Stories about the gods, called myths, were made up thousands of years ago. Was there a real Hercules, a man behind the stories? We will never know. Yet, his story is of a man who was so strong and courageous and in this case so footloose. Hercules was both the most famous hero of ancient times and the most beloved. More stories were told about him than any other hero. Hercules was worshipped in many temples all over Greece and Rome and now in Blackpool Grand Theatre.
Never have I seen an interpretation of Hercules that was so courageously different to every other depiction and confidently experimented with form and content that discarded conventional rules. My eyes will never see Hercules quite the same way again and with a Monty Python level of surreal comedy genius, it has to be one of the funniest playful uses of the Grand Theatre stage that I have seen in a while.
The show is brought to us by critically acclaimed Pete Shenton and Tom Roden of New Art Club, who are often described as the Morecambe and Wise of dance and renowned for creating unique work that brings together the worlds of dance and comedy. I have previously seen these dancers feature in Motionhouse’s production of ‘Traction’ at Fleetwood’s SpareParts Festival. Seeing them as spoofs of themselves as dancers expressed great control, comedic skill and transformative ability as actors.
Although dramatically experimental towards the mythology of Hercules, the show followed the same basic storytelling of his life. The audience went through the highs and lows (and hula hooping) of the twelve labours that he must endure; creating an unexpected but extraordinarily funny and witty cabaret act in the heart of Greece.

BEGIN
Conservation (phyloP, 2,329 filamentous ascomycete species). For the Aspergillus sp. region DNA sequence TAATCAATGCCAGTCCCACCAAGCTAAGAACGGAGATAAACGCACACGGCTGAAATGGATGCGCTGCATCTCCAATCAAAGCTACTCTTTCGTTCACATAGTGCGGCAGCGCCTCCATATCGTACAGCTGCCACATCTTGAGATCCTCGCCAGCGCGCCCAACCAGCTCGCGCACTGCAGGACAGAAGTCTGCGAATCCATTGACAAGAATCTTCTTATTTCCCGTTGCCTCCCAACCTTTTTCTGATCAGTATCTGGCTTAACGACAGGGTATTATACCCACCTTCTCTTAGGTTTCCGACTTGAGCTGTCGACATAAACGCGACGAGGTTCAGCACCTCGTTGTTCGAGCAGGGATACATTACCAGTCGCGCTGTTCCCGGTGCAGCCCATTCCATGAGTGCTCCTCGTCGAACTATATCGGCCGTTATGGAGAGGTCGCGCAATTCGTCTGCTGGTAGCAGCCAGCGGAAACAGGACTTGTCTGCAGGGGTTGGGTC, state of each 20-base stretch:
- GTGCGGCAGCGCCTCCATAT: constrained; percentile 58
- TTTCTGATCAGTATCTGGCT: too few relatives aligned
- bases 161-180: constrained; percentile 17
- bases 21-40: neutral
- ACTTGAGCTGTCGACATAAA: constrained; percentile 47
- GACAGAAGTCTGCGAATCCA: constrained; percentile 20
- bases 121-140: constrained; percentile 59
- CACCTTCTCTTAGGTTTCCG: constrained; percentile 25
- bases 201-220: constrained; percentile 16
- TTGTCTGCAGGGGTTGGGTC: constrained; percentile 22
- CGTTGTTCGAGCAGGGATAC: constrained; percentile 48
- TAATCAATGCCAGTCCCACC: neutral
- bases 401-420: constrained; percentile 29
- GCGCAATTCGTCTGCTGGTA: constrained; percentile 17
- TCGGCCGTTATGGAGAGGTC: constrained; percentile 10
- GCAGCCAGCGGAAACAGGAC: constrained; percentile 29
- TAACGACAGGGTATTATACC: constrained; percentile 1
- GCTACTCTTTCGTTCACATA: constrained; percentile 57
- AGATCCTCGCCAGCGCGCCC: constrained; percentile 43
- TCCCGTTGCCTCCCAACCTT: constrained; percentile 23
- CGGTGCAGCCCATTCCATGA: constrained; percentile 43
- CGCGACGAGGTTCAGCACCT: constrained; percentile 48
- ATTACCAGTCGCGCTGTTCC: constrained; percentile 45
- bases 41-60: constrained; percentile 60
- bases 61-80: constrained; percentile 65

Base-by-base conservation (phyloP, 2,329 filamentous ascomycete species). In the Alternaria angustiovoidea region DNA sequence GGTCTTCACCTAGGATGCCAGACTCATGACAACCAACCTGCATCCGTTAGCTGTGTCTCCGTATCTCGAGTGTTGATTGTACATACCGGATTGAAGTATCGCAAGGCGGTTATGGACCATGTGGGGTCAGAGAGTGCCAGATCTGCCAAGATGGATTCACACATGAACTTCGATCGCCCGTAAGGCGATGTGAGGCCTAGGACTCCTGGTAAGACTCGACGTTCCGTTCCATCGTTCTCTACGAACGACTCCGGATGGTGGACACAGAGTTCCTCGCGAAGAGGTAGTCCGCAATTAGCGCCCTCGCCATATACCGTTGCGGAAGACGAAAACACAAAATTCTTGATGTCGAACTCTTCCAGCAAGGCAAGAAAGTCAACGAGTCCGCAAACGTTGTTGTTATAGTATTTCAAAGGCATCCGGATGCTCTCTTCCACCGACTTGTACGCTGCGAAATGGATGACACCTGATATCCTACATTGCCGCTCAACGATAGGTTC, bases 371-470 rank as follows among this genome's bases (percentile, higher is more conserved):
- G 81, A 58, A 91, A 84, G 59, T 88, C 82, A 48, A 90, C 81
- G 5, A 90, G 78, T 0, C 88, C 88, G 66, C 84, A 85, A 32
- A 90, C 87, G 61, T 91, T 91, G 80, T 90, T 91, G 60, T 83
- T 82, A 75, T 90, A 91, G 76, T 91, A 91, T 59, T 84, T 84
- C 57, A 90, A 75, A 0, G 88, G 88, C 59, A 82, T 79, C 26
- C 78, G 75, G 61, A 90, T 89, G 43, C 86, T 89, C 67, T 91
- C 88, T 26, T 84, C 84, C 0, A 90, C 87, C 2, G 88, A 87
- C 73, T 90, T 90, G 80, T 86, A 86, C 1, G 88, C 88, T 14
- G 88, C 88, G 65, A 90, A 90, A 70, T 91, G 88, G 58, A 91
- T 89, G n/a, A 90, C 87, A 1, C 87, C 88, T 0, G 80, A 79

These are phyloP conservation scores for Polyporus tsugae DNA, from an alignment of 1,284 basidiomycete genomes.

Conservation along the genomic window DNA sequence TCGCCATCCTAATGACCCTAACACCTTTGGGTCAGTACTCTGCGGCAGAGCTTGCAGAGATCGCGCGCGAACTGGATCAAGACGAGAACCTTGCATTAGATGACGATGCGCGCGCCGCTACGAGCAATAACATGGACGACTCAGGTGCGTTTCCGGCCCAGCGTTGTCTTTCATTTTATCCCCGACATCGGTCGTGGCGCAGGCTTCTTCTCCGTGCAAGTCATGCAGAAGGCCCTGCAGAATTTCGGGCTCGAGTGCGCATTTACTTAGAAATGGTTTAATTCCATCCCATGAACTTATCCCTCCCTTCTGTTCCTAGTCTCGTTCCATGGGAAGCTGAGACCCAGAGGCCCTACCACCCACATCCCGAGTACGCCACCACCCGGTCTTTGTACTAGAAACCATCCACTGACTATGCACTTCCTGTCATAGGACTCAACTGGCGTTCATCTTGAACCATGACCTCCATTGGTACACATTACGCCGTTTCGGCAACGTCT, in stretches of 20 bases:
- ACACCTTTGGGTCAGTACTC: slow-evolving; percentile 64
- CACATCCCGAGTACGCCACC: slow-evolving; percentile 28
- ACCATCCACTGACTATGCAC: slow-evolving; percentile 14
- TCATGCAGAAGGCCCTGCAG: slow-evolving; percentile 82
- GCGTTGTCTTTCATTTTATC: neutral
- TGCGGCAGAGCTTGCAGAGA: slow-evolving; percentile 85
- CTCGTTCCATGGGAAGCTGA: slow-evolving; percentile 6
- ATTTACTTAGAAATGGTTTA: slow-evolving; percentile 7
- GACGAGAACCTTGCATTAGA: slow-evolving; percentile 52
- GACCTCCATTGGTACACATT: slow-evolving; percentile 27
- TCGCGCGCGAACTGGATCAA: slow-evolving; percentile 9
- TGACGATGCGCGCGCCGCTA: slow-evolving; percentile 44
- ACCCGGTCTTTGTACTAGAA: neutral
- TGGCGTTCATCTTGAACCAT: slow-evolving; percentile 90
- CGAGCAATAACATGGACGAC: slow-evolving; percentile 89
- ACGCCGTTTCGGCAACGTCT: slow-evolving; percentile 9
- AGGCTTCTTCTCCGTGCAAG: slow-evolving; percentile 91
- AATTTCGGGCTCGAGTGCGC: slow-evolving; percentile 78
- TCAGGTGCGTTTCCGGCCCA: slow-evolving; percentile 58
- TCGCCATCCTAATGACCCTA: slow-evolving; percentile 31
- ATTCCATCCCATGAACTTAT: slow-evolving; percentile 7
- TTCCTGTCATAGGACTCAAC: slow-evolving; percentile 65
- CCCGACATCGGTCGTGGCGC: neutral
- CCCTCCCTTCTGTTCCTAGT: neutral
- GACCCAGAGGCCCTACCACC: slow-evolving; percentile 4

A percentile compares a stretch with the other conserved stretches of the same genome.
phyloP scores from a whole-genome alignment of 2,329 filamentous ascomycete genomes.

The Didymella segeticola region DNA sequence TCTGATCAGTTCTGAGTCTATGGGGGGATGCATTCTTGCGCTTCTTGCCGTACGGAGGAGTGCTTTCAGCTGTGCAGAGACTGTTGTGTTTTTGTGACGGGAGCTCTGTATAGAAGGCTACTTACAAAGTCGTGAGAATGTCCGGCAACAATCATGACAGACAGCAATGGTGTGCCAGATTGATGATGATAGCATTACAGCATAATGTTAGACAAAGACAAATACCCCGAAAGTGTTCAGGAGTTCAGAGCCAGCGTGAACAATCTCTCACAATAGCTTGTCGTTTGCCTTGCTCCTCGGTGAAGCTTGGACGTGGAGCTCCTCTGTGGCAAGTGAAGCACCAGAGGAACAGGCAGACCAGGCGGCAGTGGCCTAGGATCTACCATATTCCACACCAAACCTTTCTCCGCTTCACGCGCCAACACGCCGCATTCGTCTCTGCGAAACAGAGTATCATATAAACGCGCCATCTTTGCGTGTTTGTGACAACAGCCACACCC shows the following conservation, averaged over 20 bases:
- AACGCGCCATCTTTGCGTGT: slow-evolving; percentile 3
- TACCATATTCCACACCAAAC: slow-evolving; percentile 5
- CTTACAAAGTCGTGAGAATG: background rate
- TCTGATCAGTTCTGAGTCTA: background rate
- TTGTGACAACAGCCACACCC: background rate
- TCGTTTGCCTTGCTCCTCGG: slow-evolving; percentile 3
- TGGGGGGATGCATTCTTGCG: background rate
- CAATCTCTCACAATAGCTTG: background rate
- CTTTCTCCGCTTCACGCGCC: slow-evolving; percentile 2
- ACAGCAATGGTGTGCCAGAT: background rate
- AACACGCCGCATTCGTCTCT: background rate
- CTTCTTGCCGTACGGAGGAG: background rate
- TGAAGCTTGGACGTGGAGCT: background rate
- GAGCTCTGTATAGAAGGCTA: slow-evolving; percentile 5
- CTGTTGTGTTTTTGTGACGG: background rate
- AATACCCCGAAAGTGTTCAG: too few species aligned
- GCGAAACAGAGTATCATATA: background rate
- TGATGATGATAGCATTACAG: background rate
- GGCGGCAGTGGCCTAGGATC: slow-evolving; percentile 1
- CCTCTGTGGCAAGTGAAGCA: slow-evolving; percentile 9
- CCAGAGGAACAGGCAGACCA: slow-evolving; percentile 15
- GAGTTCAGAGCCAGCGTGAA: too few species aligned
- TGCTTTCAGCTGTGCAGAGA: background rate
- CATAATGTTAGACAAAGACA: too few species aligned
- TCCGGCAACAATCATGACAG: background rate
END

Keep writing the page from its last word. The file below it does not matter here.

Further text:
One of the joys of this piece was that in involved dancers from Blackpool based companies Fylde Coast Youth Dance Company (FCYDC) and Urban Dance Project (UDP) as well as a dancers from UCLAN. FCYDC soared high as the Stymphalian (man-eating) birds to the great music classic that is ‘Surfin Bird (Bird is the Word)’, whilst UDP rocked as the nine-headed Learnaean Hydra complete with Sia type wigs, sunglasses and neon (which any well respected Hydra had in mythology) to the musical accompaniment of the Yeah Yeah Yeah’s ‘Heads Will roll’.
Further highlights of the twelve labours included slaying the Nemean Lion along to ‘In the Jungle’ with a lion print pop-up tent, the Erymanthian Boar complete with water pistol and fart noises and showdown between Hercules and the Cretan Bull, resulting in a tango to the death.
Throughout witnessing these labours, the audience were active participants every step of the way, through simple requests by the cast for us to open and close our eyes on command; leading to a series of quick cut comedy freezes that the audience thoroughly enjoyed. This was so clever for a Blackpool audience, as they instantly felt part of the piece and were then easily taken on a deeper journey into the sublime and the ridiculous. Cheap gags but cleverly interweaved meant that people could enjoy old fashioned humour unashamedly and encourage each other to remember what good comedy and cabaret is and should be.
Blackpool is the perfect location for disco bashing Greek mythology and turning trial and tribulation into standing ovation like that of the cheers in an amphitheatre. Being asked to get up and dance was brilliant fun for parents with their children and even us singletons to have a sober boogie on a week night.
If you still can’t quite comprehend what just happened in Blackpool then I would urge you to see Hercules as part of the tour in the UK. Alternatively if your more of a couch potato then you can still simulate such an experience like so… get yourself a classic Hercules DVD (perhaps the 1958 or 1983 version), then play the songs mentioned above all at the same time whilst simultaneously re-enacting Olivia Newton Johns ‘Let’s Get Physical’ but in a toga!
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